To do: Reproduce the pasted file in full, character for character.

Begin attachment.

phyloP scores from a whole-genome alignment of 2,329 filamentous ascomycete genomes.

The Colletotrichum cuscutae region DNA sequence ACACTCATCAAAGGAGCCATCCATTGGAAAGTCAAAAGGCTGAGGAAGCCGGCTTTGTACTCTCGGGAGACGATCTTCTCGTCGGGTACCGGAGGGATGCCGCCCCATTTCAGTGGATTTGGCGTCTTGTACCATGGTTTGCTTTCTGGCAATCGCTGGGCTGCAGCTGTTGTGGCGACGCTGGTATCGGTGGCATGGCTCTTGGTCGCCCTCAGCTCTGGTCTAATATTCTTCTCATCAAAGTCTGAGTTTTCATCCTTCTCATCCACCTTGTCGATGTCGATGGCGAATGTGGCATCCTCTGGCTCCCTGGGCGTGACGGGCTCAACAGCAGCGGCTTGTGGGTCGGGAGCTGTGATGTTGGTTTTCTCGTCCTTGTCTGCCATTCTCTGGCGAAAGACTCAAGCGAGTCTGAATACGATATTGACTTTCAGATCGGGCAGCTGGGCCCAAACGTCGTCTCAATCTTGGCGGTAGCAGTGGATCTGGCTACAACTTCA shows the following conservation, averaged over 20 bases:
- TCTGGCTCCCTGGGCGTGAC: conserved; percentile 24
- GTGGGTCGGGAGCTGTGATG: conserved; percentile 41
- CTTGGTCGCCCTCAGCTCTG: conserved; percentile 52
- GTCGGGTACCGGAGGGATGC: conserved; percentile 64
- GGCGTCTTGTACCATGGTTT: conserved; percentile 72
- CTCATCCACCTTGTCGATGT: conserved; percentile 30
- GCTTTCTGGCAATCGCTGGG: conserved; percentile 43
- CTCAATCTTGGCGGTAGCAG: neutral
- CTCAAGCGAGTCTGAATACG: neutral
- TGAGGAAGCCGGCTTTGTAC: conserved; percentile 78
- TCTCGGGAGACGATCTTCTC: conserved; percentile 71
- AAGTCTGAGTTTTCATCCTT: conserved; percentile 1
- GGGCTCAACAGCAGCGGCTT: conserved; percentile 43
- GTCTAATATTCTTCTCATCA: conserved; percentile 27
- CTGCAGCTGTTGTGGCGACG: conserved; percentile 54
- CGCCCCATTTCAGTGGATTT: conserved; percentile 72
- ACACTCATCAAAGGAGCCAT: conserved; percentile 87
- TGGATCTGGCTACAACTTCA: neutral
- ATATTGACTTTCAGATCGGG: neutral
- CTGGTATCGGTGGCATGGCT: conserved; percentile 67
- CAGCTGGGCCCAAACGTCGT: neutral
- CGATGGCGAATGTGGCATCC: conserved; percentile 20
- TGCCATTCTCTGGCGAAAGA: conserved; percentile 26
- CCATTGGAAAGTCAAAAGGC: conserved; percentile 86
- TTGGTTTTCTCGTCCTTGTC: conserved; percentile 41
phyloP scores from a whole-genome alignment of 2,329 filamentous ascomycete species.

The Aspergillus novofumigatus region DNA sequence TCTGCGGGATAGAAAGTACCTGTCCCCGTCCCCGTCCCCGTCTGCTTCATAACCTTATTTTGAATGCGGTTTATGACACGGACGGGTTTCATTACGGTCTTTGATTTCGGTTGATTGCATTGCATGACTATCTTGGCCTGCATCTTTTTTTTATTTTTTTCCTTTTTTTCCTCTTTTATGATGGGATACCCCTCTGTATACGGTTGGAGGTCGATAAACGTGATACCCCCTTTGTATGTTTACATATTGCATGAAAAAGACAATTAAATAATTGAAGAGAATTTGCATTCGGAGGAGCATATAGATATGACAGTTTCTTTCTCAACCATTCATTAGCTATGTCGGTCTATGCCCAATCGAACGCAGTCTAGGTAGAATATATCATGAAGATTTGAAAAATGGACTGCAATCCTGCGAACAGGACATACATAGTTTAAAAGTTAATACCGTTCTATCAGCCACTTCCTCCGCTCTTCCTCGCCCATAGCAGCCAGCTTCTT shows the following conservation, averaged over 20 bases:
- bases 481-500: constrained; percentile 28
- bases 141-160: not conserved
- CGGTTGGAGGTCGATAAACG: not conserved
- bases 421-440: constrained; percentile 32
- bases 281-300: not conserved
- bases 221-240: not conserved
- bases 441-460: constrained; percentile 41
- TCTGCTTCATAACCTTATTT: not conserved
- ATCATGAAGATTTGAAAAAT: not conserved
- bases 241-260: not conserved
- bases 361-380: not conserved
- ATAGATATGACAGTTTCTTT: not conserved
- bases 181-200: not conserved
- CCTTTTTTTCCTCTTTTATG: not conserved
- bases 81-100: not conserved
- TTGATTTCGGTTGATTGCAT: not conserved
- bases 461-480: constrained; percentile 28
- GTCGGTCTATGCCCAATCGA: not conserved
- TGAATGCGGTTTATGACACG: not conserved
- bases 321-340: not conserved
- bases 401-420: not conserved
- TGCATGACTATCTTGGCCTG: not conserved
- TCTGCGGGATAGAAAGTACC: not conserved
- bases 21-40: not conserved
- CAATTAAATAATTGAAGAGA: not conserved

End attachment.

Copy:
phyloP scores from a whole-genome alignment of 2,329 filamentous ascomycete genomes.

The Colletotrichum cuscutae region DNA sequence ACACTCATCAAAGGAGCCATCCATTGGAAAGTCAAAAGGCTGAGGAAGCCGGCTTTGTACTCTCGGGAGACGATCTTCTCGTCGGGTACCGGAGGGATGCCGCCCCATTTCAGTGGATTTGGCGTCTTGTACCATGGTTTGCTTTCTGGCAATCGCTGGGCTGCAGCTGTTGTGGCGACGCTGGTATCGGTGGCATGGCTCTTGGTCGCCCTCAGCTCTGGTCTAATATTCTTCTCATCAAAGTCTGAGTTTTCATCCTTCTCATCCACCTTGTCGATGTCGATGGCGAATGTGGCATCCTCTGGCTCCCTGGGCGTGACGGGCTCAACAGCAGCGGCTTGTGGGTCGGGAGCTGTGATGTTGGTTTTCTCGTCCTTGTCTGCCATTCTCTGGCGAAAGACTCAAGCGAGTCTGAATACGATATTGACTTTCAGATCGGGCAGCTGGGCCCAAACGTCGTCTCAATCTTGGCGGTAGCAGTGGATCTGGCTACAACTTCA shows the following conservation, averaged over 20 bases:
- TCTGGCTCCCTGGGCGTGAC: conserved; percentile 24
- GTGGGTCGGGAGCTGTGATG: conserved; percentile 41
- CTTGGTCGCCCTCAGCTCTG: conserved; percentile 52
- GTCGGGTACCGGAGGGATGC: conserved; percentile 64
- GGCGTCTTGTACCATGGTTT: conserved; percentile 72
- CTCATCCACCTTGTCGATGT: conserved; percentile 30
- GCTTTCTGGCAATCGCTGGG: conserved; percentile 43
- CTCAATCTTGGCGGTAGCAG: neutral
- CTCAAGCGAGTCTGAATACG: neutral
- TGAGGAAGCCGGCTTTGTAC: conserved; percentile 78
- TCTCGGGAGACGATCTTCTC: conserved; percentile 71
- AAGTCTGAGTTTTCATCCTT: conserved; percentile 1
- GGGCTCAACAGCAGCGGCTT: conserved; percentile 43
- GTCTAATATTCTTCTCATCA: conserved; percentile 27
- CTGCAGCTGTTGTGGCGACG: conserved; percentile 54
- CGCCCCATTTCAGTGGATTT: conserved; percentile 72
- ACACTCATCAAAGGAGCCAT: conserved; percentile 87
- TGGATCTGGCTACAACTTCA: neutral
- ATATTGACTTTCAGATCGGG: neutral
- CTGGTATCGGTGGCATGGCT: conserved; percentile 67
- CAGCTGGGCCCAAACGTCGT: neutral
- CGATGGCGAATGTGGCATCC: conserved; percentile 20
- TGCCATTCTCTGGCGAAAGA: conserved; percentile 26
- CCATTGGAAAGTCAAAAGGC: conserved; percentile 86
- TTGGTTTTCTCGTCCTTGTC: conserved; percentile 41
phyloP scores from a whole-genome alignment of 2,329 filamentous ascomycete species.

The Aspergillus novofumigatus region DNA sequence TCTGCGGGATAGAAAGTACCTGTCCCCGTCCCCGTCCCCGTCTGCTTCATAACCTTATTTTGAATGCGGTTTATGACACGGACGGGTTTCATTACGGTCTTTGATTTCGGTTGATTGCATTGCATGACTATCTTGGCCTGCATCTTTTTTTTATTTTTTTCCTTTTTTTCCTCTTTTATGATGGGATACCCCTCTGTATACGGTTGGAGGTCGATAAACGTGATACCCCCTTTGTATGTTTACATATTGCATGAAAAAGACAATTAAATAATTGAAGAGAATTTGCATTCGGAGGAGCATATAGATATGACAGTTTCTTTCTCAACCATTCATTAGCTATGTCGGTCTATGCCCAATCGAACGCAGTCTAGGTAGAATATATCATGAAGATTTGAAAAATGGACTGCAATCCTGCGAACAGGACATACATAGTTTAAAAGTTAATACCGTTCTATCAGCCACTTCCTCCGCTCTTCCTCGCCCATAGCAGCCAGCTTCTT shows the following conservation, averaged over 20 bases:
- bases 481-500: constrained; percentile 28
- bases 141-160: not conserved
- CGGTTGGAGGTCGATAAACG: not conserved
- bases 421-440: constrained; percentile 32
- bases 281-300: not conserved
- bases 221-240: not conserved
- bases 441-460: constrained; percentile 41
- TCTGCTTCATAACCTTATTT: not conserved
- ATCATGAAGATTTGAAAAAT: not conserved
- bases 241-260: not conserved
- bases 361-380: not conserved
- ATAGATATGACAGTTTCTTT: not conserved
- bases 181-200: not conserved
- CCTTTTTTTCCTCTTTTATG: not conserved
- bases 81-100: not conserved
- TTGATTTCGGTTGATTGCAT: not conserved
- bases 461-480: constrained; percentile 28
- GTCGGTCTATGCCCAATCGA: not conserved
- TGAATGCGGTTTATGACACG: not conserved
- bases 321-340: not conserved
- bases 401-420: not conserved
- TGCATGACTATCTTGGCCTG: not conserved
- TCTGCGGGATAGAAAGTACC: not conserved
- bases 21-40: not conserved
- CAATTAAATAATTGAAGAGA: not conserved